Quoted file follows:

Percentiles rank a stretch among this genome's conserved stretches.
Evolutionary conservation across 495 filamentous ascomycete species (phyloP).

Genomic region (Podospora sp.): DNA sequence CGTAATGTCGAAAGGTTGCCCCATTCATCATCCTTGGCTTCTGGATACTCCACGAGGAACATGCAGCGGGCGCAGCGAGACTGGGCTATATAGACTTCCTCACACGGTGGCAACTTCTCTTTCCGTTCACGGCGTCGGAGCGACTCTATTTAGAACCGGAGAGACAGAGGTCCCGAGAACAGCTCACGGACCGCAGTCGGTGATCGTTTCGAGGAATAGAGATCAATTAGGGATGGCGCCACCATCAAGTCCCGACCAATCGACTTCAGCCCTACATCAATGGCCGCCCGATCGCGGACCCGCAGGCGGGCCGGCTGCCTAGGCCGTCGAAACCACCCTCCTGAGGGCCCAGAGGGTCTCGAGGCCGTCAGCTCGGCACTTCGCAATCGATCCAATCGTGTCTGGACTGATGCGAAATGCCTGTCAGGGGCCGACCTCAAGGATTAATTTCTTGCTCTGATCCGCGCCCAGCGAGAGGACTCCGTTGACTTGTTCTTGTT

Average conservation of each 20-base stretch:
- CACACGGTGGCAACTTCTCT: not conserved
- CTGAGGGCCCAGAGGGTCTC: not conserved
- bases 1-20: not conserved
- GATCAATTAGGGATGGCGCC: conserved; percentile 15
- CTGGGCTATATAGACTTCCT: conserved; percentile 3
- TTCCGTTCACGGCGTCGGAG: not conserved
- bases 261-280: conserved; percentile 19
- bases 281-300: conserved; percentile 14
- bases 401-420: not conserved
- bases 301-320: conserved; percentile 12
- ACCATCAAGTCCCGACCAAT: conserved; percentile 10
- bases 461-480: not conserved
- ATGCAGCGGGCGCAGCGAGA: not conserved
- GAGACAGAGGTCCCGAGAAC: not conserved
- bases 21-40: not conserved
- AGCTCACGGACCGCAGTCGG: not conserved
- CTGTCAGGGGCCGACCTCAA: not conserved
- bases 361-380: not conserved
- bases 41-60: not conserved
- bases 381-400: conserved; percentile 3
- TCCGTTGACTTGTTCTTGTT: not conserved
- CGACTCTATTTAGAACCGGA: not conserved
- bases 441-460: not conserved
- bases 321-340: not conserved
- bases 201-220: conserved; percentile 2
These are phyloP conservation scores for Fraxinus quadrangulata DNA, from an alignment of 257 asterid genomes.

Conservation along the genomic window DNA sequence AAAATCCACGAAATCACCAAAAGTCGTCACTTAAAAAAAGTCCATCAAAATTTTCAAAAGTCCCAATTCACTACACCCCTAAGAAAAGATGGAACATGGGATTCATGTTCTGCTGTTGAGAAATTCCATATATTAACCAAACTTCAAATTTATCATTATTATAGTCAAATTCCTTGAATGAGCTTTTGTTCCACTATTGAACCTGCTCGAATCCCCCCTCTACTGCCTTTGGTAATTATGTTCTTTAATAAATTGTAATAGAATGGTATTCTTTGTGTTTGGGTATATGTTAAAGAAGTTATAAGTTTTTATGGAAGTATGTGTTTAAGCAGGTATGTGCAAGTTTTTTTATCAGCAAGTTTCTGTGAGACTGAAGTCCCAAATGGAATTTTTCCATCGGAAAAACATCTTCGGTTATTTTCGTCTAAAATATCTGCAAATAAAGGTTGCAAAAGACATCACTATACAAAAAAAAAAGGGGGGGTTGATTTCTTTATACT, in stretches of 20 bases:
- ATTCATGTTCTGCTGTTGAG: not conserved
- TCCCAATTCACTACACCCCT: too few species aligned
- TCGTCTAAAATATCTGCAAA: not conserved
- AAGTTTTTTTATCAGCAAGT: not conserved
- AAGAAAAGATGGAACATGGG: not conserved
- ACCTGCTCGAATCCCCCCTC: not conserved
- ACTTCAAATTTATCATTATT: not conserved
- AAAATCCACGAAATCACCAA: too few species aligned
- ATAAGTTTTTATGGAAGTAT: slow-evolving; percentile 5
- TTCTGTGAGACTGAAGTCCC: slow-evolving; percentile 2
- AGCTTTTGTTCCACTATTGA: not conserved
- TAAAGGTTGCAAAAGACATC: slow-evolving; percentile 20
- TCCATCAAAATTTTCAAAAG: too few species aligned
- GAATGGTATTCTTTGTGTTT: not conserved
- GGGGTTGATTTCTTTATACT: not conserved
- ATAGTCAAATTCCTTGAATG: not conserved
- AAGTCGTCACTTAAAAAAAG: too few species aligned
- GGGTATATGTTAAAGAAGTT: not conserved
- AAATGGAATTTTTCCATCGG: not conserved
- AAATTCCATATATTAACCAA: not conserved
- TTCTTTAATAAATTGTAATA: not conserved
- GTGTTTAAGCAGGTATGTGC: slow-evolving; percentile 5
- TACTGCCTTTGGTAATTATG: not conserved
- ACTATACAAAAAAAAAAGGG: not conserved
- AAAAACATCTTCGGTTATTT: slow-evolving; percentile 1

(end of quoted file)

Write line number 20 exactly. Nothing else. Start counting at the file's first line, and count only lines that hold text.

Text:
- AGCTCACGGACCGCAGTCGG: not conserved